What to see if you have two hours

As with almost any Russian city, the first stop for visitors to Astrakhan should be the city's kremlin (Тrediakovskaya Ulitsa), which is open 10 a.m. to 6 p.m. daily. The green and gold domes rising above the whitewashed and crenellated walls can be glimpsed down streets and alleys from all over the city center, but only close up can their scale be properly appreciated. Built in stone at the end of the 16th century, the kremlin's walls have been assailed by the forces of Stepan Razin, troops loyal to Peter the Great and Cossack forces fighting the "Reds" in 1918. The bell tower rises 80 meters from the ground.

Inside the kremlin's walls is the enormous Cathedral of the Assumption (+7 512-22-29-39; and the more diminutive Trinity Cathedral. The upper chapel of the Cathedral of the Assumption is closed unless there is an Orthodox festival — but the lower cathedral works every day. The other barracks and administrative buildings should not detain you for long and can be seen during a brisk stroll around the grounds.

Another stop for time-pressured visitors is the Local Museum (15 Sovetskaya Ulitsa; +7 512-22-18-22;, which was founded in 1857 by a former governor of the region and contains a comprehensive collection ranging from architectural pieces to Astrakhan's flora and fauna.

Otherwise, take a stroll along the riverside with fishermen, rollerbladers, businessmen and the whole gamut of local life, starting from the statue of Peter the Great erected for Astrakhan's 450th anniversary and finishing at the blue and white wedding registration "palace" that resembles a ship and is housed next to the site of a former market that sold the best beluga and sturgeon caviar.

What to do if you have two days

Astrakhan is a mecca for fish lovers, and the local fish market (located between Ulitsa Maksakovoi and Ulitsa Dvenadtsatogo Marta to the north of the city center) is a must for those looking to get a sense of the sheer diversity of the Volga Delta. From roach and sturgeon to salmon and carp, the selection and the smell of the dried and fresh fish is likely to send you reeling.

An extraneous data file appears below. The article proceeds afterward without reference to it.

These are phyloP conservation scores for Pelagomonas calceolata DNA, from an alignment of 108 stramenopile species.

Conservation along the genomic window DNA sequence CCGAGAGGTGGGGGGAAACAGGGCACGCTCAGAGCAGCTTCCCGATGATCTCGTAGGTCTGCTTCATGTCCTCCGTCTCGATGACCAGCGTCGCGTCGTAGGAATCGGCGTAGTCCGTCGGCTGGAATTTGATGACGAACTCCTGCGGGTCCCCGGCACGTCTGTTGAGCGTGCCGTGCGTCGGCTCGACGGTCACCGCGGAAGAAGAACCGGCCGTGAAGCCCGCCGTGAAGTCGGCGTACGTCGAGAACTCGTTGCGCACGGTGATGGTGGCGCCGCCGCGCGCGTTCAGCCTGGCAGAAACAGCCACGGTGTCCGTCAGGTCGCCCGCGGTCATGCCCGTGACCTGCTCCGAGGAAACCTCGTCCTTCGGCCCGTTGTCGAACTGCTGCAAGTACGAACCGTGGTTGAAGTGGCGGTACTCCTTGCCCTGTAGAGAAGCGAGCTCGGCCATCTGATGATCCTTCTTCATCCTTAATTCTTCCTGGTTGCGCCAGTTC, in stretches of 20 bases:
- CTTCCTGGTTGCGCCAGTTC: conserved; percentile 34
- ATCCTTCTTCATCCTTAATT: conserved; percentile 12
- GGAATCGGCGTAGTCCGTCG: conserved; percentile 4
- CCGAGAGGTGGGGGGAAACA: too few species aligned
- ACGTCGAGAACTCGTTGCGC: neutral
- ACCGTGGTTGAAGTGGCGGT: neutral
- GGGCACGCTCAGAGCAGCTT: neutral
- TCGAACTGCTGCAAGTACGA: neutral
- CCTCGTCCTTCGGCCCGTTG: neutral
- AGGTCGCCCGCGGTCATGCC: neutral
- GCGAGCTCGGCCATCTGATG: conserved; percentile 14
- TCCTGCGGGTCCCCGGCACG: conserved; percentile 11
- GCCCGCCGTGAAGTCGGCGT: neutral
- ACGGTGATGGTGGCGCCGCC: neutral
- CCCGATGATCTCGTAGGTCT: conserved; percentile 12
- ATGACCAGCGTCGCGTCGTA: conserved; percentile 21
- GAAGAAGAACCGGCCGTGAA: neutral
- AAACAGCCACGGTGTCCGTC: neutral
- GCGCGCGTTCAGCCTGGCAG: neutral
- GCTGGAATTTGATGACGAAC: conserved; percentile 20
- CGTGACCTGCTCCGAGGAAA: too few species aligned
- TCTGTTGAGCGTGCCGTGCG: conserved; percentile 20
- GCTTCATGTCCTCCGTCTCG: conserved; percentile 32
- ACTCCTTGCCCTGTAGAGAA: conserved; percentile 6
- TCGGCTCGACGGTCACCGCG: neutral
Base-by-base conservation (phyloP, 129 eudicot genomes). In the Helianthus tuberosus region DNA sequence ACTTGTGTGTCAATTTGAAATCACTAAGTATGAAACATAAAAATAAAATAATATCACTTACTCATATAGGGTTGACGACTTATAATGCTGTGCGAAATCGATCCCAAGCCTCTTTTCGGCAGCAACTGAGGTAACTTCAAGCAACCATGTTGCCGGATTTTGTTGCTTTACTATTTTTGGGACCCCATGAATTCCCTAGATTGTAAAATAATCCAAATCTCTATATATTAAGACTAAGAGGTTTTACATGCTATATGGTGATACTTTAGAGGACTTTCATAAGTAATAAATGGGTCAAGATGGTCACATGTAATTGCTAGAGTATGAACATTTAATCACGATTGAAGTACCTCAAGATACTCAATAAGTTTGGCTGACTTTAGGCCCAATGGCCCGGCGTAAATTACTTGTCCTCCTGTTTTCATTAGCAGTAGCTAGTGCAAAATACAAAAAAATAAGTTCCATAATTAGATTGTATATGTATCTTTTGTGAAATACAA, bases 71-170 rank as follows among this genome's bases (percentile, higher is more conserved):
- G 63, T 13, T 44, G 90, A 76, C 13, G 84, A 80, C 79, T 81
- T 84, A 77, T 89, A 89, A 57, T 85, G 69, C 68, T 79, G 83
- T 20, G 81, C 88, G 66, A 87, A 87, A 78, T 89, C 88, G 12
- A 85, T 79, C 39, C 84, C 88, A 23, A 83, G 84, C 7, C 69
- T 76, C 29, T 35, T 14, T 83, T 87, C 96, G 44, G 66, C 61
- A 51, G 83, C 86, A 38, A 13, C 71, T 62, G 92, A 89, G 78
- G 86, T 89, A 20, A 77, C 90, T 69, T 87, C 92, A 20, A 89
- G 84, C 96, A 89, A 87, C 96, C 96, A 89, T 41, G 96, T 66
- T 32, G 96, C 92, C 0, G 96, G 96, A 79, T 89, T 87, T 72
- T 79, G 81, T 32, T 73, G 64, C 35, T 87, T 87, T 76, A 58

A pleasant afternoon can also be spent soaking up the feel of old Astrakhan by wandering along some of the city's canals and through streets on the outskirts of town where beautiful, if dilapidated, carved wooden houses crowd the sidewalks and the roads are potholed and flooded. If the city's administration succeeds with an ambitious program of reconstruction, the days of this wooden architecture are numbered.

For MT

Oleg Shein,
A State Duma deputy for Astrakhan since 1999, a member of A Just Russia and the vice chairman of the Duma’s Labor and Social Policy Committee. He was born in Astrakhan and in 2009 unsuccessfully ran in the city’s mayoral elections.

Q: What advantages does its mix of people bring to Astrakhan? Does it create any problems?
A: There are about 140 different nationalities in the Astrakhan region — the three biggest are Russian, Kazakh and Tartar. There are also Armenians, who built a big part of the city’s historical center; Azeris and a modest German diaspora that has very deep historical roots; and Central Asians: Uzbeks and Tajiks. Conflicts have always arisen around this society. Six hundred years ago, Tartars sold Russians into slavery, 400 years ago Russians sold Tartars into slavery, 200 years ago Kazakhs arrived and sold Russians, Tartars and Kalmyks into slavery. There’s nothing surprising in any of this, and there have been a lot of interethnic marriages, and some ethnic-specific festivals are celebrated by everyone.